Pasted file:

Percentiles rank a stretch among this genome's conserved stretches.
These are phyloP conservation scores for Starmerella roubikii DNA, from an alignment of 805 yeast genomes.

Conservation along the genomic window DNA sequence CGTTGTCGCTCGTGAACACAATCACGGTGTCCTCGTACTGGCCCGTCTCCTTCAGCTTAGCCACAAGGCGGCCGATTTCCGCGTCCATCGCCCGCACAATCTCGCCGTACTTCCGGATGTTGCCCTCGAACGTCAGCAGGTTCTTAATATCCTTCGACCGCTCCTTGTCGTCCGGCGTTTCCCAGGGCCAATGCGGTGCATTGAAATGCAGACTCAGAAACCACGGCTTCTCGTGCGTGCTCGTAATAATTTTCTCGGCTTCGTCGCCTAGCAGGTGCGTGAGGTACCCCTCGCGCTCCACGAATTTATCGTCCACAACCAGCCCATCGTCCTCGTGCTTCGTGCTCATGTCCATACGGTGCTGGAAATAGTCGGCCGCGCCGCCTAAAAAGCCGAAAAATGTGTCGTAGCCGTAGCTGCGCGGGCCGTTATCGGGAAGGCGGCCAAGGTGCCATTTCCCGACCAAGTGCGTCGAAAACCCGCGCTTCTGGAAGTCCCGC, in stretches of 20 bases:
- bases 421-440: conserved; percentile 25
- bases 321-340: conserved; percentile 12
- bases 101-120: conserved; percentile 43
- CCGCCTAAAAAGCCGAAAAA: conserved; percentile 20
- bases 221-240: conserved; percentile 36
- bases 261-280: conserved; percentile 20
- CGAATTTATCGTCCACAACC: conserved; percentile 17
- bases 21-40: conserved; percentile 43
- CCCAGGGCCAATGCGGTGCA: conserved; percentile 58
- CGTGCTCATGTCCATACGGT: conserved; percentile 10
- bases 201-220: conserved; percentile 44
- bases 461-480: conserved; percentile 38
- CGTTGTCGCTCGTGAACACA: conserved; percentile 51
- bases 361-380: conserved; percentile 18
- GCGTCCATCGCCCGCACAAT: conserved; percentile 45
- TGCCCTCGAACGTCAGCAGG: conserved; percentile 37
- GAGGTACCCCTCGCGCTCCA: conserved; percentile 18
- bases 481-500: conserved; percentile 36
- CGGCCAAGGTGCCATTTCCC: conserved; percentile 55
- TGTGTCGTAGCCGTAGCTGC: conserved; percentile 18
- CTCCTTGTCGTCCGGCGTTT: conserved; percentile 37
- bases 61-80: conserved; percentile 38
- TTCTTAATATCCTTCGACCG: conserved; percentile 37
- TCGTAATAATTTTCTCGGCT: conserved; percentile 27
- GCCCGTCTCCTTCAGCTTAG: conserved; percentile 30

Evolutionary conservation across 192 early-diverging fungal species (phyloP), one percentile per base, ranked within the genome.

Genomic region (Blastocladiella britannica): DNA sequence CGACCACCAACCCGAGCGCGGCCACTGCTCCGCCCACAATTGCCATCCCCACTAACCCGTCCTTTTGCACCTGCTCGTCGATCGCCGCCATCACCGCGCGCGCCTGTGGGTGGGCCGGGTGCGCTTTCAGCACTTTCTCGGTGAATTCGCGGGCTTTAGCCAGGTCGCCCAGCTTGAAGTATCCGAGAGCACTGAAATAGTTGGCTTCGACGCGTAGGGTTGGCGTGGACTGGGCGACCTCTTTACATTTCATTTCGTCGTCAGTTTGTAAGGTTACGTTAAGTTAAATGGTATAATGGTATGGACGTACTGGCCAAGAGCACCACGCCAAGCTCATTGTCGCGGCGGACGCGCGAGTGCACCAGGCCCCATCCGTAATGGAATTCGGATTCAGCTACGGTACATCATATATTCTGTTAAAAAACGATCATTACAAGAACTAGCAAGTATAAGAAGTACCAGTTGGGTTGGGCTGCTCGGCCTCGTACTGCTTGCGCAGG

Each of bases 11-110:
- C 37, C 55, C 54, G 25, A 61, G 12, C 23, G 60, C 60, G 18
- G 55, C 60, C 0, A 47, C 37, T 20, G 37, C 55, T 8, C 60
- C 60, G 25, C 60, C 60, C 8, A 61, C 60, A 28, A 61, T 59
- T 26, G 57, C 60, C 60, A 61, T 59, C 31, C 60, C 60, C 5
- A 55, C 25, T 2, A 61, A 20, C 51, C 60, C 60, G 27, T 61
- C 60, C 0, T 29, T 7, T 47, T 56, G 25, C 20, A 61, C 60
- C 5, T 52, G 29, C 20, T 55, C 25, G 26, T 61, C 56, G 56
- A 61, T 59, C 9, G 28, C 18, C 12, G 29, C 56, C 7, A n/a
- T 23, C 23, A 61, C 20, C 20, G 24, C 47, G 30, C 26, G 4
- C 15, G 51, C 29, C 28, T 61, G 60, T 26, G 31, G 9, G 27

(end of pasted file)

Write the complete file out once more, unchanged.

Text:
Percentiles rank a stretch among this genome's conserved stretches.
These are phyloP conservation scores for Starmerella roubikii DNA, from an alignment of 805 yeast genomes.

Conservation along the genomic window DNA sequence CGTTGTCGCTCGTGAACACAATCACGGTGTCCTCGTACTGGCCCGTCTCCTTCAGCTTAGCCACAAGGCGGCCGATTTCCGCGTCCATCGCCCGCACAATCTCGCCGTACTTCCGGATGTTGCCCTCGAACGTCAGCAGGTTCTTAATATCCTTCGACCGCTCCTTGTCGTCCGGCGTTTCCCAGGGCCAATGCGGTGCATTGAAATGCAGACTCAGAAACCACGGCTTCTCGTGCGTGCTCGTAATAATTTTCTCGGCTTCGTCGCCTAGCAGGTGCGTGAGGTACCCCTCGCGCTCCACGAATTTATCGTCCACAACCAGCCCATCGTCCTCGTGCTTCGTGCTCATGTCCATACGGTGCTGGAAATAGTCGGCCGCGCCGCCTAAAAAGCCGAAAAATGTGTCGTAGCCGTAGCTGCGCGGGCCGTTATCGGGAAGGCGGCCAAGGTGCCATTTCCCGACCAAGTGCGTCGAAAACCCGCGCTTCTGGAAGTCCCGC, in stretches of 20 bases:
- bases 421-440: conserved; percentile 25
- bases 321-340: conserved; percentile 12
- bases 101-120: conserved; percentile 43
- CCGCCTAAAAAGCCGAAAAA: conserved; percentile 20
- bases 221-240: conserved; percentile 36
- bases 261-280: conserved; percentile 20
- CGAATTTATCGTCCACAACC: conserved; percentile 17
- bases 21-40: conserved; percentile 43
- CCCAGGGCCAATGCGGTGCA: conserved; percentile 58
- CGTGCTCATGTCCATACGGT: conserved; percentile 10
- bases 201-220: conserved; percentile 44
- bases 461-480: conserved; percentile 38
- CGTTGTCGCTCGTGAACACA: conserved; percentile 51
- bases 361-380: conserved; percentile 18
- GCGTCCATCGCCCGCACAAT: conserved; percentile 45
- TGCCCTCGAACGTCAGCAGG: conserved; percentile 37
- GAGGTACCCCTCGCGCTCCA: conserved; percentile 18
- bases 481-500: conserved; percentile 36
- CGGCCAAGGTGCCATTTCCC: conserved; percentile 55
- TGTGTCGTAGCCGTAGCTGC: conserved; percentile 18
- CTCCTTGTCGTCCGGCGTTT: conserved; percentile 37
- bases 61-80: conserved; percentile 38
- TTCTTAATATCCTTCGACCG: conserved; percentile 37
- TCGTAATAATTTTCTCGGCT: conserved; percentile 27
- GCCCGTCTCCTTCAGCTTAG: conserved; percentile 30

Evolutionary conservation across 192 early-diverging fungal species (phyloP), one percentile per base, ranked within the genome.

Genomic region (Blastocladiella britannica): DNA sequence CGACCACCAACCCGAGCGCGGCCACTGCTCCGCCCACAATTGCCATCCCCACTAACCCGTCCTTTTGCACCTGCTCGTCGATCGCCGCCATCACCGCGCGCGCCTGTGGGTGGGCCGGGTGCGCTTTCAGCACTTTCTCGGTGAATTCGCGGGCTTTAGCCAGGTCGCCCAGCTTGAAGTATCCGAGAGCACTGAAATAGTTGGCTTCGACGCGTAGGGTTGGCGTGGACTGGGCGACCTCTTTACATTTCATTTCGTCGTCAGTTTGTAAGGTTACGTTAAGTTAAATGGTATAATGGTATGGACGTACTGGCCAAGAGCACCACGCCAAGCTCATTGTCGCGGCGGACGCGCGAGTGCACCAGGCCCCATCCGTAATGGAATTCGGATTCAGCTACGGTACATCATATATTCTGTTAAAAAACGATCATTACAAGAACTAGCAAGTATAAGAAGTACCAGTTGGGTTGGGCTGCTCGGCCTCGTACTGCTTGCGCAGG

Each of bases 11-110:
- C 37, C 55, C 54, G 25, A 61, G 12, C 23, G 60, C 60, G 18
- G 55, C 60, C 0, A 47, C 37, T 20, G 37, C 55, T 8, C 60
- C 60, G 25, C 60, C 60, C 8, A 61, C 60, A 28, A 61, T 59
- T 26, G 57, C 60, C 60, A 61, T 59, C 31, C 60, C 60, C 5
- A 55, C 25, T 2, A 61, A 20, C 51, C 60, C 60, G 27, T 61
- C 60, C 0, T 29, T 7, T 47, T 56, G 25, C 20, A 61, C 60
- C 5, T 52, G 29, C 20, T 55, C 25, G 26, T 61, C 56, G 56
- A 61, T 59, C 9, G 28, C 18, C 12, G 29, C 56, C 7, A n/a
- T 23, C 23, A 61, C 20, C 20, G 24, C 47, G 30, C 26, G 4
- C 15, G 51, C 29, C 28, T 61, G 60, T 26, G 31, G 9, G 27